Twenty years ago today, FCNL released this statement in response to the attacks of September 11, mourning the lives lost and insisting that war was not the answer. We share it today, as we mark the twentieth year since that day, in remembrance again of the lives lost in the attacks and also holding in the Light those impacted by the resulting two decades of war, violence, discrimination, and abuse.
The Quaker belief that there is that of God in every person guides us in even the most difficult times, and we re-affirm it today along with our continued commitment to seek a world free of war and the threat of war.
Our hearts go out today to the victims of Tuesday’s terrible attacks on the World Trade Center, the Pentagon, and the people in the four civilian aircraft. We call on Friends and others across the U.S. to offer prayers, solace, friendship, and aid to the survivors, families, and friends of the victims. We commend the heroic efforts of public safety personnel and the many others who, at great personal risk, are working to rescue and treat the victims of these tragedies.
We join with people across the country and around the world in expressing the hope that those who planned and orchestrated these terrible acts will soon be brought to justice under the rule of law.
We are concerned, however, about how the U.S. government responds now. First, we are concerned that the U.S. not avenge these attacks with attacks upon other innocent people who may happen to be of the same nationality, faith, or ethnic group as the alleged perpetrators. This concern extends to protecting the safety and rights of people here at home. Many in this country of the Islamic faith or of Middle Eastern descent are worried that they may now become the unwarranted focus of suspicion in their communities or, worse, the subjects of unjust persecution.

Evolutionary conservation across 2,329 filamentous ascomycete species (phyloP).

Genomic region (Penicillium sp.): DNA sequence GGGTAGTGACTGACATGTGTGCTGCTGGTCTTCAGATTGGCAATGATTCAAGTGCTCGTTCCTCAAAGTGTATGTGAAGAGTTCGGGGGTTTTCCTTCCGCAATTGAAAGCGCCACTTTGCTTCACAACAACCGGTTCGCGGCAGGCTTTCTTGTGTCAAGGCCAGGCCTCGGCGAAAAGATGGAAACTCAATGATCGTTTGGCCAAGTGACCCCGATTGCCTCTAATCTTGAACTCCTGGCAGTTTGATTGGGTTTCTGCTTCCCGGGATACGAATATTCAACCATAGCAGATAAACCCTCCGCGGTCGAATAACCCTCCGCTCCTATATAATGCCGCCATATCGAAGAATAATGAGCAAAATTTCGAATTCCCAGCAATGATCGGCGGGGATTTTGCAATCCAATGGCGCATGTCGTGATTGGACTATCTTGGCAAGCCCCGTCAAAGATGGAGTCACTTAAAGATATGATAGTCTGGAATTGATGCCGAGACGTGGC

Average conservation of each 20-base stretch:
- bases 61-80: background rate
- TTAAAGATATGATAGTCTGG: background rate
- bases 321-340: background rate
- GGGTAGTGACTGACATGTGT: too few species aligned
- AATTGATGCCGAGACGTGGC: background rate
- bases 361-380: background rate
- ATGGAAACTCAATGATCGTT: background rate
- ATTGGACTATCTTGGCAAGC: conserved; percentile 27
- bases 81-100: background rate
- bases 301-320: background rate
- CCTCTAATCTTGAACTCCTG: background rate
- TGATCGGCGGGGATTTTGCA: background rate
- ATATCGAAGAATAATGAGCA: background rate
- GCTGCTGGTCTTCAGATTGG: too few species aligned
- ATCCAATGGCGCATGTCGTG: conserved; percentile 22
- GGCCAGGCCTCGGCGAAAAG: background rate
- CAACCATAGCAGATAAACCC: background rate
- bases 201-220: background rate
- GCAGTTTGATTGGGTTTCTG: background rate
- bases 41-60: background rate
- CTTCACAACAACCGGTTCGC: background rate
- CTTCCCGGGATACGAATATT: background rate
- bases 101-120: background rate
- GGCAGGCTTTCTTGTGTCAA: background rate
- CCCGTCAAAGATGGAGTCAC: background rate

Second, many in the administration and Congress have declared that a state of war now exists. We are concerned that these public statements may be stirring the popular will and expectation for war. We wonder: War against whom? Cooler heads must prevail in the U.S. government during this time of crisis. War will only compound the tremendous assault on humanity that has already occurred. War is not the answer. The people who committed these acts struck with hatred. They saw the people in the World Trade Center, the Pentagon, and the aircraft as faceless enemies. They denied the humanity of their victims. The U.S. must not commit the same sin by compounding the hatred, violence, and injustice of these attacks with its own acts of terror and war against another people, most of whom are innocent of these crimes.
Finally, the people who planned these suicide attacks were able to draw volunteers from a growing number of people around the world who harbor deep resentment and anger toward the U.S. It is important that we in the U.S. try to hear and understand the sources of this anger. If we in the U.S. do not seek to understand and address the roots of this anger—poverty, injustice, and hopelessness—then the violence may well continue, no matter what the U.S. does to try to prevent it.
As members of the Religious Society of Friends (Quakers) we witness to that spirit of love which takes away the occasion of war. Out of darkness and tragedy, may God show us the path of true and lasting peace.